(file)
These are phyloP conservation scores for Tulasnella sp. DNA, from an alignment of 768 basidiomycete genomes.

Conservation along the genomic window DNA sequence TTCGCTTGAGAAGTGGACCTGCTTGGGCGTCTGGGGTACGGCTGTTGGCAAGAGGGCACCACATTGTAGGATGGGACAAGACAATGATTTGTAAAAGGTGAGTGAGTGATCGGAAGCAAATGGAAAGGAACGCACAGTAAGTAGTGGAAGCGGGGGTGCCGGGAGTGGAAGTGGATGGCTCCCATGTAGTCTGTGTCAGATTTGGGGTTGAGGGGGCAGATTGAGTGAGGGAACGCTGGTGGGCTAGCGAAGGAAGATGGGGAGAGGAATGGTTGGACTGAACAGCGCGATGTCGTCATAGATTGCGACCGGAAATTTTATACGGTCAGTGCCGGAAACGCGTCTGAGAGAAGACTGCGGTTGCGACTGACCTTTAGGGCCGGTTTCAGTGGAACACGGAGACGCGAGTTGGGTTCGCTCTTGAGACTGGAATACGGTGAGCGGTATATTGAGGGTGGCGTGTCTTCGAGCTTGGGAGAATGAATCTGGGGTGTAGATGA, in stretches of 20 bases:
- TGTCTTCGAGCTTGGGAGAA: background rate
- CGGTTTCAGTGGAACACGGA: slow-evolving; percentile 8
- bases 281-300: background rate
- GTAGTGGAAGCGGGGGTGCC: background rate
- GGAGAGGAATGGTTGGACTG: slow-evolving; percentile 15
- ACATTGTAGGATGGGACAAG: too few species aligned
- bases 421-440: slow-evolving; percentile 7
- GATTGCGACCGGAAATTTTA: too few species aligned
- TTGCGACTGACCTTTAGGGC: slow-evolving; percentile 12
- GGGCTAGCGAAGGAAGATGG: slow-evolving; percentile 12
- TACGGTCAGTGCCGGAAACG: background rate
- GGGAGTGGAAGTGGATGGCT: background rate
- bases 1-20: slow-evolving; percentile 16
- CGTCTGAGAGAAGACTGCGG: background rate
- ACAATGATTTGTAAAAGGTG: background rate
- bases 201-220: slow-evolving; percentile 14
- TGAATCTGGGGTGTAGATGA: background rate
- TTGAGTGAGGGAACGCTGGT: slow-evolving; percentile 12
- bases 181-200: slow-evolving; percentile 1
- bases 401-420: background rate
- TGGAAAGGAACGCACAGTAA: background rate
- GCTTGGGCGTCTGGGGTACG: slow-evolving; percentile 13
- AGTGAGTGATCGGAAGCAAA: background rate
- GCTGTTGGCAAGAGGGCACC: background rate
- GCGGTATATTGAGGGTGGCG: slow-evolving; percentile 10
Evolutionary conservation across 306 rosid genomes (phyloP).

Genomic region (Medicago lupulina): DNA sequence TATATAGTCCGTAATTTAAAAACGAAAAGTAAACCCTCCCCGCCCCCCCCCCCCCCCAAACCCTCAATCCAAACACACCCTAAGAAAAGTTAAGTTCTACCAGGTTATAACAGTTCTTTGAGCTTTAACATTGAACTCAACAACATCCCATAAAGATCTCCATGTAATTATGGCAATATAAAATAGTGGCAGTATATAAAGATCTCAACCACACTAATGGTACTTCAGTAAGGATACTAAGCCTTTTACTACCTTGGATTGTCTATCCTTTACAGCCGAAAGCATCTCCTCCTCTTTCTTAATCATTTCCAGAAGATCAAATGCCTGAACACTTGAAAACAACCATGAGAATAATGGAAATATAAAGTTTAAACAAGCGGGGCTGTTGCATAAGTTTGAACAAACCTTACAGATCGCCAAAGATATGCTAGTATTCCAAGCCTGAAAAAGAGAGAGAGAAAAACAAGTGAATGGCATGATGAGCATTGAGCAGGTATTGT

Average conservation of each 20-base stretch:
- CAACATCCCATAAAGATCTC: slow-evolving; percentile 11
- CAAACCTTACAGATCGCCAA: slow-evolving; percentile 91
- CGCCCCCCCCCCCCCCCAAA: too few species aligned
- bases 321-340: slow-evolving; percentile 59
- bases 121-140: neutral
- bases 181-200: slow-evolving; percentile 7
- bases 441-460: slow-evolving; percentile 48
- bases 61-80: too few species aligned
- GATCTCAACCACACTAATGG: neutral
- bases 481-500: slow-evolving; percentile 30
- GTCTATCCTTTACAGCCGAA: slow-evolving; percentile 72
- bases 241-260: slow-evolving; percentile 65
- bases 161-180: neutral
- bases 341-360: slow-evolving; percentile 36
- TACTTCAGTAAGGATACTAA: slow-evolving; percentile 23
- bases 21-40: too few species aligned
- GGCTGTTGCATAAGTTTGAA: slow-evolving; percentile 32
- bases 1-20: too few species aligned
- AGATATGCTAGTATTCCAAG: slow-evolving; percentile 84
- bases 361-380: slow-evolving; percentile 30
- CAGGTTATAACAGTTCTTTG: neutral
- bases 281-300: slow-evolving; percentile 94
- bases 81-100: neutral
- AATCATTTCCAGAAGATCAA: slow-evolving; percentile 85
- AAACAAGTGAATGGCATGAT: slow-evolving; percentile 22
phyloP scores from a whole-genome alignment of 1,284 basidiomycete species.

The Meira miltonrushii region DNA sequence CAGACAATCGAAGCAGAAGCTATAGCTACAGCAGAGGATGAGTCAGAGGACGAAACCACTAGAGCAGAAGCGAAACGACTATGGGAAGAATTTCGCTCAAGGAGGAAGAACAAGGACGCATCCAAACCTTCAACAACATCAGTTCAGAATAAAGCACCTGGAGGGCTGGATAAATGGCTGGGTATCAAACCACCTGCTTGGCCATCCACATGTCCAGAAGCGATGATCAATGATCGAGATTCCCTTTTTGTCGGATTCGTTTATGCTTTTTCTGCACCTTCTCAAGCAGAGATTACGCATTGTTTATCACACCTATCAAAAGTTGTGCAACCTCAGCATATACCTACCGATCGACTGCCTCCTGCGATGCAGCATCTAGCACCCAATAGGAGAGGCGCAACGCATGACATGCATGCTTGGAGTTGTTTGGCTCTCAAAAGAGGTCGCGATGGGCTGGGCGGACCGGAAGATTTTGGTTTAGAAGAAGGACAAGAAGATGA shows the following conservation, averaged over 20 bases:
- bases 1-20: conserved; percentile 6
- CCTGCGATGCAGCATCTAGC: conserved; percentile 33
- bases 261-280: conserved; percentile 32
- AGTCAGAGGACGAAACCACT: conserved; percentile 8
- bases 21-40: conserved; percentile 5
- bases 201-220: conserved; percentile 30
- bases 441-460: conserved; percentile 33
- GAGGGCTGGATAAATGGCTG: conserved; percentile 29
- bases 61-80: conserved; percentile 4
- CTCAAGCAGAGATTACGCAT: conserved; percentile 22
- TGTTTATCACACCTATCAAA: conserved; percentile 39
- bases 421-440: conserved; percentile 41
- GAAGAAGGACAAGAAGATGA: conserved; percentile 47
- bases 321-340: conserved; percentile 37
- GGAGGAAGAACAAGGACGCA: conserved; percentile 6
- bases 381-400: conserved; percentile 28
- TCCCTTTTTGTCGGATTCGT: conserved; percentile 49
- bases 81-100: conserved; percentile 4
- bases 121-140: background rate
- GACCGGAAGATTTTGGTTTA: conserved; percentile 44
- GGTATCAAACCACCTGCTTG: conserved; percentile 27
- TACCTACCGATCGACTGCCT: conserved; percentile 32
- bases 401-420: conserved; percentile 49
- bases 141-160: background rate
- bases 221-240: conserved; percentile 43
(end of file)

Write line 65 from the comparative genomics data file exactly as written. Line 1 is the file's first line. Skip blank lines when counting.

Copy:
- GAGGGCTGGATAAATGGCTG: conserved; percentile 29